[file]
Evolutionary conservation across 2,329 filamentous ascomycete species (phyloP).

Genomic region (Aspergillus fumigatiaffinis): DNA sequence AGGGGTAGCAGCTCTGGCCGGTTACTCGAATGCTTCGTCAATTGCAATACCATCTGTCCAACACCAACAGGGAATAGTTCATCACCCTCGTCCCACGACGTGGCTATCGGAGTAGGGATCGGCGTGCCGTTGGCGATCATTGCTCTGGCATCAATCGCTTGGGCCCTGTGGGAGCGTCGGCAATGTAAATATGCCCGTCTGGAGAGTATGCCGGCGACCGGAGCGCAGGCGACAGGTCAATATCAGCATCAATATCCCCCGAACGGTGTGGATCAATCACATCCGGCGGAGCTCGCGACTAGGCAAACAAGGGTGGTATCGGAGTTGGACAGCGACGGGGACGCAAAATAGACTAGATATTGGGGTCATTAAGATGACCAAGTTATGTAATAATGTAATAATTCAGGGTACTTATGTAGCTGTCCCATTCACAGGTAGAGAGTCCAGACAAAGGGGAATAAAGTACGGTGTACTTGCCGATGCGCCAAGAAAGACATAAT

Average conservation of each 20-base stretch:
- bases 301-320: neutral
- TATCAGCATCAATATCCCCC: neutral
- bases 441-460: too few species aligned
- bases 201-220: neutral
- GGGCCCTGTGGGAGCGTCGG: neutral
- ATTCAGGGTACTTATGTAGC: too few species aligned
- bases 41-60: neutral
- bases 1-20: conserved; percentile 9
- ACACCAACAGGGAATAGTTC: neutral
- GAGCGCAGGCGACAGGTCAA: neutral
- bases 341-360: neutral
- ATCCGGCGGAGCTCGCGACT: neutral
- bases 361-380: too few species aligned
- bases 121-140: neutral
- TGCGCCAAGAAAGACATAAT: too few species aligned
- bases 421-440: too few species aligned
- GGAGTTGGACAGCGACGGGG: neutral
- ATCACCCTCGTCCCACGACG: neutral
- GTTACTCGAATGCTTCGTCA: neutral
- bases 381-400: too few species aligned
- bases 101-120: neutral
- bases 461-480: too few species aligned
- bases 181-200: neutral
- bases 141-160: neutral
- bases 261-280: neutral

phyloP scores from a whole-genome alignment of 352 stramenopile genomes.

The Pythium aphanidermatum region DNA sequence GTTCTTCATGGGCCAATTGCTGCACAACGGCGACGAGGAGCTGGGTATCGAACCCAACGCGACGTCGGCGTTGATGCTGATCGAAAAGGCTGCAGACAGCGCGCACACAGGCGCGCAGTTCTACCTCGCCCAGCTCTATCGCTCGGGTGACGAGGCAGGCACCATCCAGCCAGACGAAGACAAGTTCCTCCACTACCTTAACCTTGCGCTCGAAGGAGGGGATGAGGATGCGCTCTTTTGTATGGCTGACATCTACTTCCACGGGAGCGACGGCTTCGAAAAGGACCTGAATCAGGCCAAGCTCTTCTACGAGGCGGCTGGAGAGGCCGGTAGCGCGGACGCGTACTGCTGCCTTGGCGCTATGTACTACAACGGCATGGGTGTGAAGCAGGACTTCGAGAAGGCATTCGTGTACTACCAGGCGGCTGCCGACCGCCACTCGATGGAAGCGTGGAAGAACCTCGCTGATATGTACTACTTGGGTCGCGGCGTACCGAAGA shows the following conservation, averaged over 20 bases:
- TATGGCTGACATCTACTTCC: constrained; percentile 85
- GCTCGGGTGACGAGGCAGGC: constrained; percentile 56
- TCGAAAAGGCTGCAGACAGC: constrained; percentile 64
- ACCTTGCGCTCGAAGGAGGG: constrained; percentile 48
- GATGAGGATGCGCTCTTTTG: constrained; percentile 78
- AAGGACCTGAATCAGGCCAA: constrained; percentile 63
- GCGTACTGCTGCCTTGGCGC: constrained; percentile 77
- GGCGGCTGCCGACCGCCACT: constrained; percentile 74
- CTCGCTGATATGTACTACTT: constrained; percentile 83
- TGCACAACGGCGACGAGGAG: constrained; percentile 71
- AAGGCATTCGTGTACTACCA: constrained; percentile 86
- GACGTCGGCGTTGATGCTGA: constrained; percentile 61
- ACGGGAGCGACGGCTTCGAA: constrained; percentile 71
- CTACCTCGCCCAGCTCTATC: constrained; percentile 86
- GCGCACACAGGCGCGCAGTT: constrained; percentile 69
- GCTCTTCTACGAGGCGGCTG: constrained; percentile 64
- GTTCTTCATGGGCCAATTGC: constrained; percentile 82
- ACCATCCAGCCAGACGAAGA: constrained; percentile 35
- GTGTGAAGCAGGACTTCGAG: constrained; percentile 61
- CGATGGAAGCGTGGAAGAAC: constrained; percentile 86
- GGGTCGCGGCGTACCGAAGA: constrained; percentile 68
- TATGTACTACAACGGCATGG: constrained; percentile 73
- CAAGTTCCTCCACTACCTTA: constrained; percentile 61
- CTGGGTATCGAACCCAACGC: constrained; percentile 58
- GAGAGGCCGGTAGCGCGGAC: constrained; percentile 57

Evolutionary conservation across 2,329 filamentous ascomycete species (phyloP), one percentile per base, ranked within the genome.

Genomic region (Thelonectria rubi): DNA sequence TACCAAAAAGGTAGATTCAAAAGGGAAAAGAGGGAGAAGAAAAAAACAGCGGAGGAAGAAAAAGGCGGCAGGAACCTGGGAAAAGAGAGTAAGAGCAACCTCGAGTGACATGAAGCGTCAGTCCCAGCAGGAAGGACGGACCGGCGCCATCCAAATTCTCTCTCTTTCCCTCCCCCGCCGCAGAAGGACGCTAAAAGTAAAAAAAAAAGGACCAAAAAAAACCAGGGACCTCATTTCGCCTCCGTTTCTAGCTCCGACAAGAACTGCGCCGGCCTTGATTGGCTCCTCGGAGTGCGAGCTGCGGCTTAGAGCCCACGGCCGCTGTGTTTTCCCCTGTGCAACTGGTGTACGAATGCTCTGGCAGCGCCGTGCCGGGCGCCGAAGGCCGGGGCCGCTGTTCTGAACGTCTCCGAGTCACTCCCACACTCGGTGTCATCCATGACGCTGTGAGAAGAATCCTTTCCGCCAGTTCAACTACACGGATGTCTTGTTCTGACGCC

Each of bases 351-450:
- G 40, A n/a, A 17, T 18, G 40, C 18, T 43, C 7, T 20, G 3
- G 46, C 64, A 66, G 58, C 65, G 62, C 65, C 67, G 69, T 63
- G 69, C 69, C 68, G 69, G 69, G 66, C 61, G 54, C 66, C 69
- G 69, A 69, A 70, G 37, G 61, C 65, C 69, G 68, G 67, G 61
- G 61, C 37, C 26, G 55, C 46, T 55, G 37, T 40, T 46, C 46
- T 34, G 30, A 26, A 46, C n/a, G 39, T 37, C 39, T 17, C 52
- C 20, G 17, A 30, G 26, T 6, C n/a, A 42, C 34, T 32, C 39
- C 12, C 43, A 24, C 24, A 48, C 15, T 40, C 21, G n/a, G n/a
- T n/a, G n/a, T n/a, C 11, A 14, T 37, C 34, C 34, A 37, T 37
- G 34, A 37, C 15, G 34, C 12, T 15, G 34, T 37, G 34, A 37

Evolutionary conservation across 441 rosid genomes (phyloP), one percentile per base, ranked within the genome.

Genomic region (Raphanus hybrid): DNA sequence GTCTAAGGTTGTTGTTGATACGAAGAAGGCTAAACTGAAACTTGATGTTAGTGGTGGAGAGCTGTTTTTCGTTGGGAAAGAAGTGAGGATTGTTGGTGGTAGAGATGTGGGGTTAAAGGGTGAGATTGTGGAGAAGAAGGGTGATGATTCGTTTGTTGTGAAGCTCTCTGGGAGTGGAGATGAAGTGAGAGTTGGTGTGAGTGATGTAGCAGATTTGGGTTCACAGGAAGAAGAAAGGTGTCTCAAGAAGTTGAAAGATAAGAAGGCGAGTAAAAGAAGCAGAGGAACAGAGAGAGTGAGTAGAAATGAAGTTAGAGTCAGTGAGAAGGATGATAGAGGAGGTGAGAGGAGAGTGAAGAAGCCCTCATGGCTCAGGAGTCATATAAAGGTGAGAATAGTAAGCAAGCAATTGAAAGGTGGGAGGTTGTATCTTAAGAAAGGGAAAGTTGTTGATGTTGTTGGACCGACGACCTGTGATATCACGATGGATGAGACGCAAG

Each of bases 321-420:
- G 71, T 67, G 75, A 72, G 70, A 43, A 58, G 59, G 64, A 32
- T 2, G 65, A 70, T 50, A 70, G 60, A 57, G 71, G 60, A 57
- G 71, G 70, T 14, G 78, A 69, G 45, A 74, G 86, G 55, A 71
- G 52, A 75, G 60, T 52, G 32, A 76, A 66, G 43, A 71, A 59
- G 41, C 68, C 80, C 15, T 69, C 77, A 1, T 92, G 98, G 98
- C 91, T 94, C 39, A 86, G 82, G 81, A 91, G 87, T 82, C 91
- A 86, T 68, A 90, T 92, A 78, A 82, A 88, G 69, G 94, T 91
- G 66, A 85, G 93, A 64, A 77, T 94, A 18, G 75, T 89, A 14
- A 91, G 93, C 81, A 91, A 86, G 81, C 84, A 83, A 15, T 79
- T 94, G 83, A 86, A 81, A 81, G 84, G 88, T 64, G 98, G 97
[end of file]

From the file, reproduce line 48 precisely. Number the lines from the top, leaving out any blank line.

- ACCATCCAGCCAGACGAAGA: constrained; percentile 35